Timmins man shares his story about living with addictions and homeless
As people enjoy the Thanksgiving long weekend, officials with Living Space Homeless Shelter in Timmins hope they'll take a moment to reflect on how they can improve lives for those who are homeless.
“By educating ourselves and understanding where we are, we can put that pressure for things that we want change for," said Kelsey MacDonnell, volunteer coordinator with Living Space.
"If we need more mental health resources, understanding that I’m not someone who suffers with mental health issues, maybe I can help get resources for those who do."
"If we just all come together as a community instead of complaining about one another and, you know, start being more positive and just get this rehab centre going and stuff going for people to be successful in life," added Jason Howson, who's experienced homelessness.
Howson was guest speaker at an event by Living Space in recognition of World Homeless Day, which is Sunday.
When Howson was 16, his father passed away. As a result, he battled addictions and homelessness for 18 years until he found a local program that involved living and working on a farm.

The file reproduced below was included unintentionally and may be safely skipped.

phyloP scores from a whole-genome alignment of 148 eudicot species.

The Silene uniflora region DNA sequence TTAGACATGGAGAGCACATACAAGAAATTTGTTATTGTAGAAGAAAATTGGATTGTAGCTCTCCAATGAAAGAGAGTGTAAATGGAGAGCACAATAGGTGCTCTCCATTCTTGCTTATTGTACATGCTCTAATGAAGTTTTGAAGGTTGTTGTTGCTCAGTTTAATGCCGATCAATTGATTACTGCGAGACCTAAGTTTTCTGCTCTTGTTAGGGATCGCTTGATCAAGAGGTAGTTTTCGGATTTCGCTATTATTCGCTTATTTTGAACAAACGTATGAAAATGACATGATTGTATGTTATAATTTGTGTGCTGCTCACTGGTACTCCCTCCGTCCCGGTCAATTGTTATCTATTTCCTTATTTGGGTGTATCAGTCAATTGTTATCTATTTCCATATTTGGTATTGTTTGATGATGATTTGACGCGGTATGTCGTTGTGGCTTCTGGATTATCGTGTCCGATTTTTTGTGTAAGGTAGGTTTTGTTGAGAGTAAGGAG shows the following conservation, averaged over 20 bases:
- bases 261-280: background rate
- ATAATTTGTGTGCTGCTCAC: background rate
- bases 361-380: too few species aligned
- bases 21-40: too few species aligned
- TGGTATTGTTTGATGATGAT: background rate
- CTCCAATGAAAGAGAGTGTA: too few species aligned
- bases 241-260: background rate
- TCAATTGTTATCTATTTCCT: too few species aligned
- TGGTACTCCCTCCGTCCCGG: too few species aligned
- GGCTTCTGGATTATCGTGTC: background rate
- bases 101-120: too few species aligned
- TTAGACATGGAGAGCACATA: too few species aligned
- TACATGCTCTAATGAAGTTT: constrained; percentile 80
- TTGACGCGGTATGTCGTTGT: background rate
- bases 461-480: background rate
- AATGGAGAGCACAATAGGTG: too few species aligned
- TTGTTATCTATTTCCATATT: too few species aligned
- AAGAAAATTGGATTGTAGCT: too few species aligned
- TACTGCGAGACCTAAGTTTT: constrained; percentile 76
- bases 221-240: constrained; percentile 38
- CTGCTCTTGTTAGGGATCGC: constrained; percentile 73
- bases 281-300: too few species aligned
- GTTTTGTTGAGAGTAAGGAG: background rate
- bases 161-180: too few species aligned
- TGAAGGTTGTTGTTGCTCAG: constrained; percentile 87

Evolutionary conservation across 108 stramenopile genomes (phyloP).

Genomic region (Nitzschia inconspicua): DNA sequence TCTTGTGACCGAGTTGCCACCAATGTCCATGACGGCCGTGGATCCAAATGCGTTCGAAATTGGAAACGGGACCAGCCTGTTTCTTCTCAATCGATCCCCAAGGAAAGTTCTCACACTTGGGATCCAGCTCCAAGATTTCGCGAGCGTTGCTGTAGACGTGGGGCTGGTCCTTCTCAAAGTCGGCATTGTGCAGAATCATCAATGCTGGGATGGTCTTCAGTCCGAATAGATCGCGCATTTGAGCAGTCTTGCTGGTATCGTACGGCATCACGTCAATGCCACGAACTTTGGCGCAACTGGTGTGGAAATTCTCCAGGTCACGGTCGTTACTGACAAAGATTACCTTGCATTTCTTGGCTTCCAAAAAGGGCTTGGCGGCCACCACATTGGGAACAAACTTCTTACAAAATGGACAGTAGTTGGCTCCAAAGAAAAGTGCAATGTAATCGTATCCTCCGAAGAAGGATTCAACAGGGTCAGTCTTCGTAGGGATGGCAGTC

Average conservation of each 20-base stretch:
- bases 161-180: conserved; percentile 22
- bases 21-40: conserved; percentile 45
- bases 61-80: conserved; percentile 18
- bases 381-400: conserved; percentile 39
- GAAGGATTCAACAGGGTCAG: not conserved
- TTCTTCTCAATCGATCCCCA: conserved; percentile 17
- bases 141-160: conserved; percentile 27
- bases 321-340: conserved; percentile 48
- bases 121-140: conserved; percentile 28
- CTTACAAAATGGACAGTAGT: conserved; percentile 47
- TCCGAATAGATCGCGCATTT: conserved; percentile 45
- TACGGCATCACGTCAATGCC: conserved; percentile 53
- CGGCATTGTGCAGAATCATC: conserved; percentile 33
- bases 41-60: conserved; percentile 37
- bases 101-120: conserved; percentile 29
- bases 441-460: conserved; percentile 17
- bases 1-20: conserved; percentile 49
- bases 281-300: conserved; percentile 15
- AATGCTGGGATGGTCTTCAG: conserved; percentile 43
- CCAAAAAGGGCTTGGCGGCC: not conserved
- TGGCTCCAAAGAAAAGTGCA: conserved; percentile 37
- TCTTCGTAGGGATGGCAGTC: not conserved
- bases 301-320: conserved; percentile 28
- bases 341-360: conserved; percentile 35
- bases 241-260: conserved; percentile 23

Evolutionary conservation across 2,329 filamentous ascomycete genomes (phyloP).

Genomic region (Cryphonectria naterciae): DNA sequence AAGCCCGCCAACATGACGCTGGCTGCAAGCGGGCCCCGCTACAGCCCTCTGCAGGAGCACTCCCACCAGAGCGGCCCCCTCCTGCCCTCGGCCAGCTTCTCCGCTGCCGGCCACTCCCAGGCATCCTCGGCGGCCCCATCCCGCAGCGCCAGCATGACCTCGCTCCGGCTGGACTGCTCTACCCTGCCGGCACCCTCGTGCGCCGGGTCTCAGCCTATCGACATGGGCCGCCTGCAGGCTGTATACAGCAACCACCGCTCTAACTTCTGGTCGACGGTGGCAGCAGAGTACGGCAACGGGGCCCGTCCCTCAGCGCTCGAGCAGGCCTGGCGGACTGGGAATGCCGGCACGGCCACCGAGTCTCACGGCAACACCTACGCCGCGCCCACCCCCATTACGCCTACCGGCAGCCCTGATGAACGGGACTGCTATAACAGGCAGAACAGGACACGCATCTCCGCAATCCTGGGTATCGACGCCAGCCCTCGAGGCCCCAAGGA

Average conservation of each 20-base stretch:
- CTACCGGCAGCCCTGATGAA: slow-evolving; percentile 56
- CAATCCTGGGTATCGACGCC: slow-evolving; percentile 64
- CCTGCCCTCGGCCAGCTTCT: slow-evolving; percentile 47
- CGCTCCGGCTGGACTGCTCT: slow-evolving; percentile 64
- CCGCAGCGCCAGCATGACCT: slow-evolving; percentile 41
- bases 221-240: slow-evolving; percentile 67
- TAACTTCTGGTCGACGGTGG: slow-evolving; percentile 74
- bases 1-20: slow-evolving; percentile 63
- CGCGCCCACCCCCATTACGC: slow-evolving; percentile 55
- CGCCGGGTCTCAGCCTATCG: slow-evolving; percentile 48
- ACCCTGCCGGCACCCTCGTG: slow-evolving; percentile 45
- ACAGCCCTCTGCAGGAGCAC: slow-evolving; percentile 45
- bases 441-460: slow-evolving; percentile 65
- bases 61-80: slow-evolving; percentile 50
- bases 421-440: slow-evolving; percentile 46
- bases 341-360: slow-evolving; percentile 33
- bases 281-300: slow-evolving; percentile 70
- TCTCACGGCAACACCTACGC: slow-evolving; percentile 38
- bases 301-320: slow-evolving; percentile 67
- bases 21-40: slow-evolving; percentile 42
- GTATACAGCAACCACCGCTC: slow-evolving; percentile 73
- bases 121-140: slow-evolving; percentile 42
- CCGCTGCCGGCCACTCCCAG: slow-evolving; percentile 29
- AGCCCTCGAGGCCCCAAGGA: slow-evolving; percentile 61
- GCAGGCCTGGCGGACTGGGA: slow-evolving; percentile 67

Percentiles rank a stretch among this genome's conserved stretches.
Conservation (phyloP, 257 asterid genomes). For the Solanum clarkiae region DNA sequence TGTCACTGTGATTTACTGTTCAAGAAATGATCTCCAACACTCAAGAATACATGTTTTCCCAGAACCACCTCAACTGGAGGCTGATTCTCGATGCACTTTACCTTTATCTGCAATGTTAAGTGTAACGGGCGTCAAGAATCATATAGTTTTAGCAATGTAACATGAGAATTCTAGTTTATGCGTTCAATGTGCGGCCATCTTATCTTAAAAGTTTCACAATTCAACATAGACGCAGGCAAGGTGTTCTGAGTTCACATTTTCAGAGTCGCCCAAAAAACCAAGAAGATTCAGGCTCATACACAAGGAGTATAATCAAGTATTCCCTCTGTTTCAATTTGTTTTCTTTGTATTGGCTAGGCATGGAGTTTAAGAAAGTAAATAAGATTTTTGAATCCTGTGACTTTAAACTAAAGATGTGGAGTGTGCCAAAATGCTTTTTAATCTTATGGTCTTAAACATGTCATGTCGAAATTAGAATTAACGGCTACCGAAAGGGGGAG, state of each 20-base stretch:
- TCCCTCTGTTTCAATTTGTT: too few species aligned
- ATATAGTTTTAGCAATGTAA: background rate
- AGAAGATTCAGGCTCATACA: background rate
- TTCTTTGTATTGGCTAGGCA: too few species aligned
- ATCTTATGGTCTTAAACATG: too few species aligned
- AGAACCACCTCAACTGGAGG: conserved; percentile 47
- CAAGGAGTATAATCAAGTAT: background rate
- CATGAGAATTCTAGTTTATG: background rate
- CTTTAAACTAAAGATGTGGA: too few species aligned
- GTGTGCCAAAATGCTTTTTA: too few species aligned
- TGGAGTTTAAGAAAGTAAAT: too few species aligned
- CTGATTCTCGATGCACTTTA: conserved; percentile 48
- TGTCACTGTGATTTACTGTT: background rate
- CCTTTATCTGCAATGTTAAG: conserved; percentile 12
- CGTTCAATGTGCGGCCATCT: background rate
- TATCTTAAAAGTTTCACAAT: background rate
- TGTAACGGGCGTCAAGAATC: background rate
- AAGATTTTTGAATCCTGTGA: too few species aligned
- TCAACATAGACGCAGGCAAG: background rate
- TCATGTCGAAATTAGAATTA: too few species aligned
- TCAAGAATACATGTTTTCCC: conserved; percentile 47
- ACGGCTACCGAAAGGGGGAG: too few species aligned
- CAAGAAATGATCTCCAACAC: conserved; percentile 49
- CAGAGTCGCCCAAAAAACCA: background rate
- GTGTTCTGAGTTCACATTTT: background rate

“I just know there’s a lot of people out there struggling and I’ve been there and it’s tough," he said.
"I’ve got my own home now and everything else and so I’m just praying for you guys … There (are) people out there who want to help, but it starts with yourself. You gotta help yourself and you gotta get up every day wanting to do better."
His story resonated with some students from O'Gorman Catholic High School.
“Drugs and alcohol, it drastically impacts your life a lot more than you’d think it would and it’s like a rapid downward spiral that you wouldn’t see on the surface," said Milo Augello.
“I think any chance I get to come here and do these sorts of activities I would because I feel like this could really change people’s lives," added Hunter Dunn.
Living Space officials said they're hoping by recruiting volunteers to work at the shelter, it will help break down barriers and stigma in the community. They said people can then get to know what the problems really are and can advocate for change.